In the course of the day and evening a few people may visit this site curious about my thoughts on the eve of tomorrow’s vote. As for my own vote, I can only reiterate what I have said over the past few weeks, and recommended for others to consider. I intend to vote for every Republican candidate who has not by their statements, stands or actions repudiated the GOP Platform.
This means paying special attention to issues that involve allegiance to the primordial founding principle of the United States (as set forth in the first document of the Organic Law of the United States, the American Declaration of Independence) which is that we are all created equal and endowed by our Creator with certain unalienable rights. As the term implies these rights are rooted in the conscientious inclination to do what is right, as determined by God’s will and intention for our nature.
Though it should go without saying (since he is obviously not a Republican candidate) this rules out voting for Barack Obama. What is also clear from his record, but sadly needs emphatically to be said, is that it also rules out voting for Mitt Romney. I will not rehearse here what I have previously written about the Platform Republican Approach to voting in the 2012 election. (Click here to read a summary of the thinking behind it.) As for the principle of God-endowed right, toward mid-October I wrote a piece (If legislation re abortion is not on his agenda, is Romney really pro-life?) that serves to summarize the facts and reasoning that support the conclusion that Romney has repudiated it. That conclusion is only re-enforced by his willingness to join with and continue to support the Karl Rove elements of the GOP in their ruthless determination to destroy Todd Akin’s campaign for the U.S. Senate in Missouri. This is evidence of ill will toward those like Akin who stand firm for simple justice (refusing to murder innocent offspring for the crime of a parent). But (as I pointed out in the article Does Romney really want the GOP to win the U.S. Senate?) it may also be indicative of Romney’s desire to preserve the conditions needed if he is to reproduce as President the pattern he followed as Governor of Massachusetts. “He appeals for votes with emphatic claims of conservative views on the right to life, the defense of marriage and opposition to government centered socialist economic approaches. “ But he ends up betraying these things, with the excuse that “he only went along with these betrayals…because he had to work with the nasty, bad old Democrats who controlled the State legislature.”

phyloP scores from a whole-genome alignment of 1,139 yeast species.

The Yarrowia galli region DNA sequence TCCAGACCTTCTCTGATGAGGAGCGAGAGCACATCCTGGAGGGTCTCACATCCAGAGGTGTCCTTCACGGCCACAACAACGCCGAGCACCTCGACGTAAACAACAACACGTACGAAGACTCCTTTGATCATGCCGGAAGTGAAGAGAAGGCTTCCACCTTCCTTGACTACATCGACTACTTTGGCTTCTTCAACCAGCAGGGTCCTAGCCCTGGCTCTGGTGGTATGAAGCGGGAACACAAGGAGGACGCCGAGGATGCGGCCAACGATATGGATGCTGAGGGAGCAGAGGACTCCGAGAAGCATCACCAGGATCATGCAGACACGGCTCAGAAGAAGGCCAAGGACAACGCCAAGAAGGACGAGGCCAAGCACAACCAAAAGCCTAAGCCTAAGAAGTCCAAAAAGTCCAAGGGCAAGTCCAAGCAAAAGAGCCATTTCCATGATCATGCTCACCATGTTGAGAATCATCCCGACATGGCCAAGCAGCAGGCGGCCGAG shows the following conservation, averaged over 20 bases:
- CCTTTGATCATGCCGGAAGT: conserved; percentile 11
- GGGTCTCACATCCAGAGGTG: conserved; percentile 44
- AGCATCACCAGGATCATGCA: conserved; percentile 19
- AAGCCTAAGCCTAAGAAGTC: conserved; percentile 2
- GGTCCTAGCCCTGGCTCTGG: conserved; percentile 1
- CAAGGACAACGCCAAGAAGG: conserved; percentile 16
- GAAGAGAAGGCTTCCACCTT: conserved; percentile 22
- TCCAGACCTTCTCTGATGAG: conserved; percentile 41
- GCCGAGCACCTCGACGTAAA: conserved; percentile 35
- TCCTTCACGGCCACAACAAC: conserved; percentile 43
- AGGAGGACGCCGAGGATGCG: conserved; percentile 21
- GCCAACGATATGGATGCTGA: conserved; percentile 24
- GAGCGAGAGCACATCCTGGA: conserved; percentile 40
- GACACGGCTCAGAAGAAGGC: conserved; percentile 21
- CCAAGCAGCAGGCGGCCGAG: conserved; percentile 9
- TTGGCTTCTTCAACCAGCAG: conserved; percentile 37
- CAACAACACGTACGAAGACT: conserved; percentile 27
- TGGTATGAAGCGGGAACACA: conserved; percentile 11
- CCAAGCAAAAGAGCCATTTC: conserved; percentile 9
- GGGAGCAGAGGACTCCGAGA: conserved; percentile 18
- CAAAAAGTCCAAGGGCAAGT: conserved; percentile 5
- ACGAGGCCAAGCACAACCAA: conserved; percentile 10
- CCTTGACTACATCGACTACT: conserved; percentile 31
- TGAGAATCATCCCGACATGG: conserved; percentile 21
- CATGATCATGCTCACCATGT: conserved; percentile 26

In the last days of this campaign Romney is portraying himself as the candidate of unity who will forge bi-partisan consensus that breaks the partisan gridlock to get results. As with so much of his rhetoric, however, this relies on an assumption that is contrary to fact. Partisan gridlock has not been the problem during the years of Obama’s occupation of the White House. Despite the strong desire of the GOP’s conservative grassroots constituents, the GOP leaders in the U.S. Congress have refused to block Obama’s leftist agenda. Obamacare passed and was signed into law. The debt ceiling was raised, along with measures to give Obama the initiative re future increases. (This was done even though it violates the U.S. Constitution’s clearly stated aim of reserving to Congress (and in particular the U.S. House of Representatives) the initiative with respect to revenue raising measures for the U.S. Government.) And finally, though they occasionally bleated about Obama’s abuse of Executive power, the GOP accepted with hardly a murmur the provisions of the NDAA that erase the due process requirements included in the Bill of Rights to protect individuals from arbitrary attacks on the life, liberty and property of persons in the power of the U.S. Government.